It was a bit of a bumpy road, creating the new budget for the city of Chattanooga. But one possible result: fewer bumpy roads.
“We are putting five million dollars into street paving,” Maura Sullivan, the city’s Chief Operating Officer, said as she and other officials presented the proposed budget during a City Council meeting Tuesday evening.
State lawmakers passed the IMPROVE Act, which increases Tennessee’s tax rate at the gas pump, giving the city new funds for road repairs. But the IMPROVE act also cuts the Hall income tax and the state's sales tax rate on food, which means less revenue for city expenses like pensions for employees and other benefits.
And those expenses that are on the rise.
“As you can probably guess,” Sullivan said, “with the cost of business going up, and revenue sources going away, it’s produced a significant budget challenge for this year.”
Here are three possible effects of the proposed budget:
A smoother ride through the city. Sullivan said the $5 million designated for street paving is “the highest amount our city has ever seen.”
A smaller property tax bill—maybe. During the Hamilton County Assessor of Property’s most recent countywide reappraisal, the average home value went up, meaning many homeowners will owe more in property taxes.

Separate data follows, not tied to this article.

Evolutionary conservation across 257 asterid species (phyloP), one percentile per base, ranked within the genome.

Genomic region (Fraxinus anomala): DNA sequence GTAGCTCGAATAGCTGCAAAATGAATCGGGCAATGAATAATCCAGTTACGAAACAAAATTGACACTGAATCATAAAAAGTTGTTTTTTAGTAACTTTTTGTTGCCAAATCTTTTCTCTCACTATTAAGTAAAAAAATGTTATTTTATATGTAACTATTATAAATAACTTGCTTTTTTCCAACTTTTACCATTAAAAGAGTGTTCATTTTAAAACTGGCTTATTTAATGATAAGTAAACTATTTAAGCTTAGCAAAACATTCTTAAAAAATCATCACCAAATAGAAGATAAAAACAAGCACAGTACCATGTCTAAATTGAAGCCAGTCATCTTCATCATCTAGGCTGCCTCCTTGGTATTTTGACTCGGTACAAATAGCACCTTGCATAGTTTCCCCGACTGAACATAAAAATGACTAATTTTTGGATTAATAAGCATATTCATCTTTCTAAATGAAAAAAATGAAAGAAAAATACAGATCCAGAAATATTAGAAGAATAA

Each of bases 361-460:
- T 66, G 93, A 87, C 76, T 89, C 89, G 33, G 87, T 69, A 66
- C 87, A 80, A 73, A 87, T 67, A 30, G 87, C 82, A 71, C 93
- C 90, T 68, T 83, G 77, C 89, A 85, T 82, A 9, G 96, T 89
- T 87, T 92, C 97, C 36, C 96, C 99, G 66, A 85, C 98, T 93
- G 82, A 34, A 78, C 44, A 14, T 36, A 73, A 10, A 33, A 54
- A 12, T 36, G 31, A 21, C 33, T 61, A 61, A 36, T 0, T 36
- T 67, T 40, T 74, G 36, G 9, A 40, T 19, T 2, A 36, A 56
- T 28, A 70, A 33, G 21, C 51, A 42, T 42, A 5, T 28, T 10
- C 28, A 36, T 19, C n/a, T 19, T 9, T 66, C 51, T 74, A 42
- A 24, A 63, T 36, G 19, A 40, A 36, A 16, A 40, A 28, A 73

But not all. That's because the city proposes lowering the property tax rate compared to last year—the “second lowest tax rate in Chattanooga’s history since 1958,” Sullivan said.
If your house’s appraised value increased, you’ll need to budget more for your property tax bill.
If your house’s value stayed the same or decreased, you’ll pay less.
“If you have a $100,000 house,” Chattanooga Mayor Andy Berke said, “and your house is still worth $100,000 in the most recent property valuation, then you’re going to see your property taxes decline by about $8.”
Not a huge decrease, but preferable to an increase.
A couple of new monuments. You may know the Walnut Street Bridge as one of Chattanooga’s most popular places to walk or run. But it’s also where an historic injustice was committed—the 1906 lynching of Ed Johnson, which resulted in the only criminal trial to ever reach the Supreme Court. The proposed city budget includes funds for a memorial. Additionally, funding is included for a new monument to honor Chattanooga’s Fallen Five.
Over the next few weeks, the City Council will study and discuss the proposed budget. A vote is expected in September.